Uncovering Rape Culture Review – Love Island star takes to UK schools to get to the root of sexual violence


Zara McDermott (BBC / Summer Films)

One afternoon in 2017, the model and former Island of love Star Zara McDermott was attacked in a park near her home by a teenage boy in a school uniform. He had followed her from the main street. Approaching, he shouted: “I’m going to fuck you right now against this fence.” He pushed McDermott away and slipped his hand into his leggings. As she struggled, McDermott looked over the boy’s shoulder to see a group of worried adults running towards them. The boy ran away, warning him, “I haven’t finished. I’ll have you “.

In his documentary Discover the culture of rape (BBC One) McDermott speaks publicly about the assault for the first time. Her mission is to find the root of sexual violence against women and girls. McDermott believes her “freckly, boyish” attacker – who has never been found by police – may have been only about 15 years old. Its first port of call, therefore, is the school.

McDermott is a compassionate interviewer. She meets dozens of schoolgirls who have been pressured by their classmates to send nude photos and told them they are “frigid” if they don’t. She holds the hand of sexual assault survivor Mary, who was left with internal bruises after unwanted touching at a house party when she was 15, and comforts a mother whose 12-year-old daughter Semina committed suicide after being raped.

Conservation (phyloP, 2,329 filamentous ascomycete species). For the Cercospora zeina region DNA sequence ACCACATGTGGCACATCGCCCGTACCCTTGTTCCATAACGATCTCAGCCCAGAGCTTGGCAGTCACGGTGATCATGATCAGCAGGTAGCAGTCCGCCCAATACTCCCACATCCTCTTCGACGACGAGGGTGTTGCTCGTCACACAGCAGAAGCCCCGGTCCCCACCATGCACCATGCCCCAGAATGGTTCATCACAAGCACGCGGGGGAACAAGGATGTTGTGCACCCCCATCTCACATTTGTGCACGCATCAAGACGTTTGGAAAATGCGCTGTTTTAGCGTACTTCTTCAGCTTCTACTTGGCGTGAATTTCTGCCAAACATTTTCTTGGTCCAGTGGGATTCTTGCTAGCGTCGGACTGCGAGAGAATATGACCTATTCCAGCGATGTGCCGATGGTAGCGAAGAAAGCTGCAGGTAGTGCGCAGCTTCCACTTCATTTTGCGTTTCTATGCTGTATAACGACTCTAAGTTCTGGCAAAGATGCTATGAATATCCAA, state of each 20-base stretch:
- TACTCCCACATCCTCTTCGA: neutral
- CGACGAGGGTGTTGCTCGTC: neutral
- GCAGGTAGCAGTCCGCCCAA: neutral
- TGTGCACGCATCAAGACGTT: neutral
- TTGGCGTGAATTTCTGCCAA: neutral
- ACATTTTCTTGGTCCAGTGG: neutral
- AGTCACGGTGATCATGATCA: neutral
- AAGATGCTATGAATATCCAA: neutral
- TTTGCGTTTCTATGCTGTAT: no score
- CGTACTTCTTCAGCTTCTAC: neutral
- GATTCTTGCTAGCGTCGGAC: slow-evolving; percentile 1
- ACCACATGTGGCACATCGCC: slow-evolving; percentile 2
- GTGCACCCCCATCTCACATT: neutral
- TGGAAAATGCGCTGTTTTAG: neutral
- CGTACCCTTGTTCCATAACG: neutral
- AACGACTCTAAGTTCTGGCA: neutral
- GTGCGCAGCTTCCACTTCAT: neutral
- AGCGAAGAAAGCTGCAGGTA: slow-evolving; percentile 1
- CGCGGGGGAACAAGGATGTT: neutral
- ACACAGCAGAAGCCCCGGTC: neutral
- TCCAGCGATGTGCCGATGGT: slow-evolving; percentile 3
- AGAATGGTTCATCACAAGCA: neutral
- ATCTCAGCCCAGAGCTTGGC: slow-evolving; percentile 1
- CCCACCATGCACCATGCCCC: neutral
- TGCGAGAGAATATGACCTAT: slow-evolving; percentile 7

The reality TV star is also fearless. In his interviews with children, one word keeps coming up: porn. Schoolchildren tell her that they started looking at pornography when they were 11 years old. At the time, they say, they thought it was a healthy, realistic portrayal of sex. But, as this program shows, a seemingly innocent search on Pornhub brings up violent videos tagged with words like “destroy” and “barely legal teenager.” McDermott wants to ask the company why they aren’t preventing kids from viewing their content. Unable to reach the phone, she tracks down the HQ of MindGeek, Pornhub’s proprietary tech company, and shows up at their offices. They are at the edge of a roundabout in front of a Kwik Fit. She is fired from the premises.

Rape culture is entangled in so many aspects of modern society that a one hour documentary on it was never going to be enough. But it does mean that the more complex issues raised here seem to be thrown out. McDermott says that as a model she is “aware that posting sexual images is contributing to the problem.” She says, however, that she “sells fashion and popular culture,” adding, “There is a huge difference between that and violent, hardcore porn. True, but would have gained a little more unpacking.

What the documentary actually does is open a dialogue between schoolchildren on consent. A group of boys from a high school in Stoke Newington begin the episode by refusing to participate in the discussion because they fear their words will be “twisted”, but in the end they ask the girls in their class how to give a compliment. . It’s captivating to watch. McDermott hasn’t solved the rape culture problem, but it certainly started in the right place.

If you have been raped or sexually assaulted, you can contact your nearest Rape Crisis organization for expert, independent and confidential support. For more information visit their website here.

Read more

Crime Critic: Irvine Welsh’s debut TV series is as crisp, sardonic, and sinister as you’d expect

Tiger King 2 review: a disgusting lap of honor for Netflix

Miriam and Alan: Lost in Scotland review – Margolyes is still so earthy, crisp and fruity